The ritual significance of mirrors and dollar bills in coke snorting (allowing you metaphorically to see and price your own identity and possessions) and the symbolic significance of bathrooms (dirty secrets and anal retentiveness) aren’t lost on Bridges, which is one reason why the movie conveys the yuppie ethos better than the novel. (While the book curiously makes no attempt to convey the experience of coke, despite a plethora of references to the drug, Bridges does a few sharp and sudden sound-editing cuts — from toilet stall to dance floor, from street to subway train — to approximate the effect of rushes.) On the other hand, the movie intermittently tries to be a little more moralistic than the book about the self-conscious decadence that both traffic in. When the hero in the book asks his younger brother Michael, “You want to do a few lines?” Michael shrugs and says, “Why not?”; in the movie, he pointedly declines and opts for a shower instead. Similarly, when the hero in the movie is saying good-bye to his best friend and cokemaster, Tad Allagash (Kiefer Sutherland), at a decadent party where he’s just encountered his wife, Amanda (Phoebe Cates), he delivers the following homily, which isn’t in the book: “I just thought of something: you and Amanda would make a terrific couple.”

The moral grading of the characters in book and film alike is fairly cut and dried: Women who are exclusively maternal figures — the hero’s mother (Dianne Wiest) and his sympathetic, older office mate Megan (Swoosie Kurtz) — are unambiguously good. Women who have more power than the hero and no maternal instincts — his wife and the boss who fires him (Frances Sternhagen) — are unambiguously evil; only the sketchy figure of Allagash’s cousin Vicky (Tracy Pollan) escapes this rigid patterning, and she exists simply as a friendly platitude. The older men, on the other hand — ranging from the alcoholic magazine editor (Jason Robards) to the prissy editor in chief (John Houseman briefly impersonating the New Yorker‘s William Shawn) to the bum who sells the hero a ferret (William Hickey) — are all castrated father figures, while the hero’s actual father is nowhere to be seen.

The self-conscious literary device that is used to wrap up this parental theme in a bite-size package is the “Coma Baby” — a dream-figure gleaned from a series of New York Post headlines that becomes the hero’s nightmare vision of his own helplessness. In the novel, this functions mainly as a free-floating signifier, because the death of the hero’s mother and its significance are kept under wraps until the climax, when her memory emerges like a deus ex vagina to save his soul. More sensibly and judiciously, the movie doses the present action with mini-flashbacks of her on her deathbed, and then gives us a Coma Baby dream sequence that beats the one in the book by miles.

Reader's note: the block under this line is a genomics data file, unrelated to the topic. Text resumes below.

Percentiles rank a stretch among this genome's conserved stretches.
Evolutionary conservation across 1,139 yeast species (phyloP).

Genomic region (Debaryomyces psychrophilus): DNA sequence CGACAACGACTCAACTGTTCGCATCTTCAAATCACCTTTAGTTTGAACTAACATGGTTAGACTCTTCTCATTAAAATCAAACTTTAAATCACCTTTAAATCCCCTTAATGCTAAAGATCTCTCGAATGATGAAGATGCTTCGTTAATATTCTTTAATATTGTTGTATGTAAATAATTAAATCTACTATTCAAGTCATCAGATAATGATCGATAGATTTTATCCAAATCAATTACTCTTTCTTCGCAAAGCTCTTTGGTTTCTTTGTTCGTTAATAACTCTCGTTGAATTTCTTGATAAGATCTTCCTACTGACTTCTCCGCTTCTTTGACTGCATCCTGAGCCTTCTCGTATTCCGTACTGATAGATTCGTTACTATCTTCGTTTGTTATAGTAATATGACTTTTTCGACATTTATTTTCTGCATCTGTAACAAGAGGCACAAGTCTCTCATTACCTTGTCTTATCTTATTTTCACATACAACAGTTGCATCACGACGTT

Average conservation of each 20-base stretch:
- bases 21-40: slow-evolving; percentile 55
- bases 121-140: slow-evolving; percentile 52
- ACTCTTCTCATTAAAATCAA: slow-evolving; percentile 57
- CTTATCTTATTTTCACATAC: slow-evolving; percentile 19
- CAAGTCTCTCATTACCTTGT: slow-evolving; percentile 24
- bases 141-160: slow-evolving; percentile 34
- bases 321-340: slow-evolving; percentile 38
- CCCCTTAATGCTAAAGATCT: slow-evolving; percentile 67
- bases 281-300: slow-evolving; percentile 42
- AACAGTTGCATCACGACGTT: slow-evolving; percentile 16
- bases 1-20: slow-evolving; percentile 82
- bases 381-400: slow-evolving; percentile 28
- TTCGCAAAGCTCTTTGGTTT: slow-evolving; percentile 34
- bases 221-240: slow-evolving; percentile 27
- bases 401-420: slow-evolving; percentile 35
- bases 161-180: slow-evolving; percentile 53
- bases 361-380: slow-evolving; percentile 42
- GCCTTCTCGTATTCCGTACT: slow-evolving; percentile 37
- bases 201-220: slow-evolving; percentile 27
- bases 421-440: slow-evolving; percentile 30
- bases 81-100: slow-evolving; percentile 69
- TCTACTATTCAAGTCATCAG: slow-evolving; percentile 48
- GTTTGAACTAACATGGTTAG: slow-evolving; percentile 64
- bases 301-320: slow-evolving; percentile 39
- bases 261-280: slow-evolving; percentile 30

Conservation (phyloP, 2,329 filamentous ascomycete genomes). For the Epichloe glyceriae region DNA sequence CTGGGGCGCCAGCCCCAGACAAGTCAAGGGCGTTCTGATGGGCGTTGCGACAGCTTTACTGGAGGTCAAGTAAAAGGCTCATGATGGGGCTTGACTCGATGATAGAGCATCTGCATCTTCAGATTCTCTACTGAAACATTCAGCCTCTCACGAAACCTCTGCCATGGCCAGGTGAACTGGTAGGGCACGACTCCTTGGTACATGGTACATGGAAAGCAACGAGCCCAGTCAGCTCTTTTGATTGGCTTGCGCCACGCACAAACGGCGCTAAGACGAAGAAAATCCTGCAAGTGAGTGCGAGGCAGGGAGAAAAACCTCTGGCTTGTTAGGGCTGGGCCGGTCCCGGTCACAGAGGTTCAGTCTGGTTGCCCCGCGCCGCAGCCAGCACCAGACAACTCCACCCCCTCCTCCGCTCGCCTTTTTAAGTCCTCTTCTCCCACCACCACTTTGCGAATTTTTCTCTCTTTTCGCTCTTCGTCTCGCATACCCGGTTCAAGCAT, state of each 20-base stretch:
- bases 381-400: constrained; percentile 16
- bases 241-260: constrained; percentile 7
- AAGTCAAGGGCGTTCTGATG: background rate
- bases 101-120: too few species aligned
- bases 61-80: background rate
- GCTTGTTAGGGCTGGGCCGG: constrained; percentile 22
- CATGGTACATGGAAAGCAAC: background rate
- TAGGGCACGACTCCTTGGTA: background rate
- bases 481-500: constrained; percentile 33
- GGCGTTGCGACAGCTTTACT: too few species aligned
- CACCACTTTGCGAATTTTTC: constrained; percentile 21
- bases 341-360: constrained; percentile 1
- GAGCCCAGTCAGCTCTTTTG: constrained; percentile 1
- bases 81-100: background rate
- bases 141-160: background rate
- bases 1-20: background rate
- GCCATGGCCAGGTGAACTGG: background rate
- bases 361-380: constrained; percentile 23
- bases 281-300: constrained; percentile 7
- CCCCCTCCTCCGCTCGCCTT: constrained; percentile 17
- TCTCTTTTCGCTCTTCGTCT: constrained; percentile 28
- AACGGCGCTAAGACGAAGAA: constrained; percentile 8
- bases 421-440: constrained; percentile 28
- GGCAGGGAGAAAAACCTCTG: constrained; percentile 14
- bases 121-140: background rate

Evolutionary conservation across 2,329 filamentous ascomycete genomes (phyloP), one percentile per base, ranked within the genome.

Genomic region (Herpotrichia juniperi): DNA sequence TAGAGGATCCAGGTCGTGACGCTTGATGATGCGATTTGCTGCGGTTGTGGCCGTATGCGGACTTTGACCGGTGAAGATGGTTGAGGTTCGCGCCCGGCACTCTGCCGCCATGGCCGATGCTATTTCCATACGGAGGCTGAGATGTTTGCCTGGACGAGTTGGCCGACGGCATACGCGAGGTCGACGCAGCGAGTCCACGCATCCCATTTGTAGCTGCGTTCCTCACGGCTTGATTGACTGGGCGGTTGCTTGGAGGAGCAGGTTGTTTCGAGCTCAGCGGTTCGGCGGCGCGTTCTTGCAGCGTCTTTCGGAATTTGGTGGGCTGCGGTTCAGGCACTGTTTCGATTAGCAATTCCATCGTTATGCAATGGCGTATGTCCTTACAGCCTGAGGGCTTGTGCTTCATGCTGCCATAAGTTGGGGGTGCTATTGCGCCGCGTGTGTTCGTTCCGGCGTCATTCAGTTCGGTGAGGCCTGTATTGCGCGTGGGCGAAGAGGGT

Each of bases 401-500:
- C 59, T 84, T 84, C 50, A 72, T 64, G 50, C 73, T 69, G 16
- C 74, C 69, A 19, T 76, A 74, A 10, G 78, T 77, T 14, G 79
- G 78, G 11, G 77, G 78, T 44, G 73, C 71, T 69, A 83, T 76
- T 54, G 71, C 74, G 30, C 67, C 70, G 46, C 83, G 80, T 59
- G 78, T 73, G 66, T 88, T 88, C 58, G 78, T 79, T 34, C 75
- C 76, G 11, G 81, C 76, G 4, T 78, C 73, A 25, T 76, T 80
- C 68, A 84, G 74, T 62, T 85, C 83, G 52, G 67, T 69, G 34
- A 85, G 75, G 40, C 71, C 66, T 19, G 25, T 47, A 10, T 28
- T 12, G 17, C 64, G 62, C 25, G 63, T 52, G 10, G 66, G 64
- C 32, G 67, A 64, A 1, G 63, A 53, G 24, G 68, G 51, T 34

The movie’s best improvement on the book, however, is Michael J. Fox, if only because he makes the hero’s self-absorption seem less apparent and therefore less repellent. Some of this is brought about by a repositioning of the hero’s writerly persona; the movie is divided into sections introduced by typed-out captions for each successive day, and this dilution of the hero’s literary self is both merciful on its own terms and superior to the book’s arch chapter titles. It also frees us somewhat from the hero’s limited self-understanding and allows Fox to give the character some pathos as a loose cog in the world rather than as a self-pitying weaver of his own mythology — a snob whose “sophistication” is defined by his disdain for a bald-headed woman in a disco and his affection for croissants and the New York Times. (McInerney’s use of second person — sparingly retained in the movie — does nothing to distance his narrator’s voice; unlike Michel Butor’s more innovative use of second person in La modification, translated as A Change of Heart, or Salinger’s first-person impersonation of Holden Caulfield in Catcher, it merely functions as a sneaky and displaced use of an unmediated “I.”)

Yet despite all these cosmetic improvements, what does Bright Lights, Big City finally add up to? Fox’s best stretch as an actor — apart from some emotional head-pounding when the hero argues through a closed bathroom door with his brother — comes during a lengthy monologue that he delivers in Megan’s apartment while guzzling wine, in which he tells the story of his failed marriage. Behind him is a spectacular view of the bright lights of the big city seen through the windows — an apotheosis of all the fake big-city skyline backdrops that have graced thousands of other Hollywood movies, only slightly less impressive than the one seen in Hitchcock’s Rope. Bridges is smart enough as a director to know that it’s fake, and to use this backdrop to counterpoint Fox’s confession of his own self-deceptions.

But in the final analysis, the backdrop makes the confession phonier rather than truer — not because Fox isn’t a good enough actor, but because the lines remain as trite and two-dimensional as the city behind him. (“If you strip away the phony tinsel of Hollywood,” Oscar Levant once said, “you’ll find the real tinsel underneath.”) Just as in the would-be epiphany of the final scene, when the hero solemnly swaps his sunglasses with a trucker for a piece of bread, the reach for profundity and a sense of unexplored depths only makes the shallowness seem shallower. With the best will and effort available, the filmmakers can make their sow’s ear glitter with mirrors and bright lights, but it still won’t hold pocket change.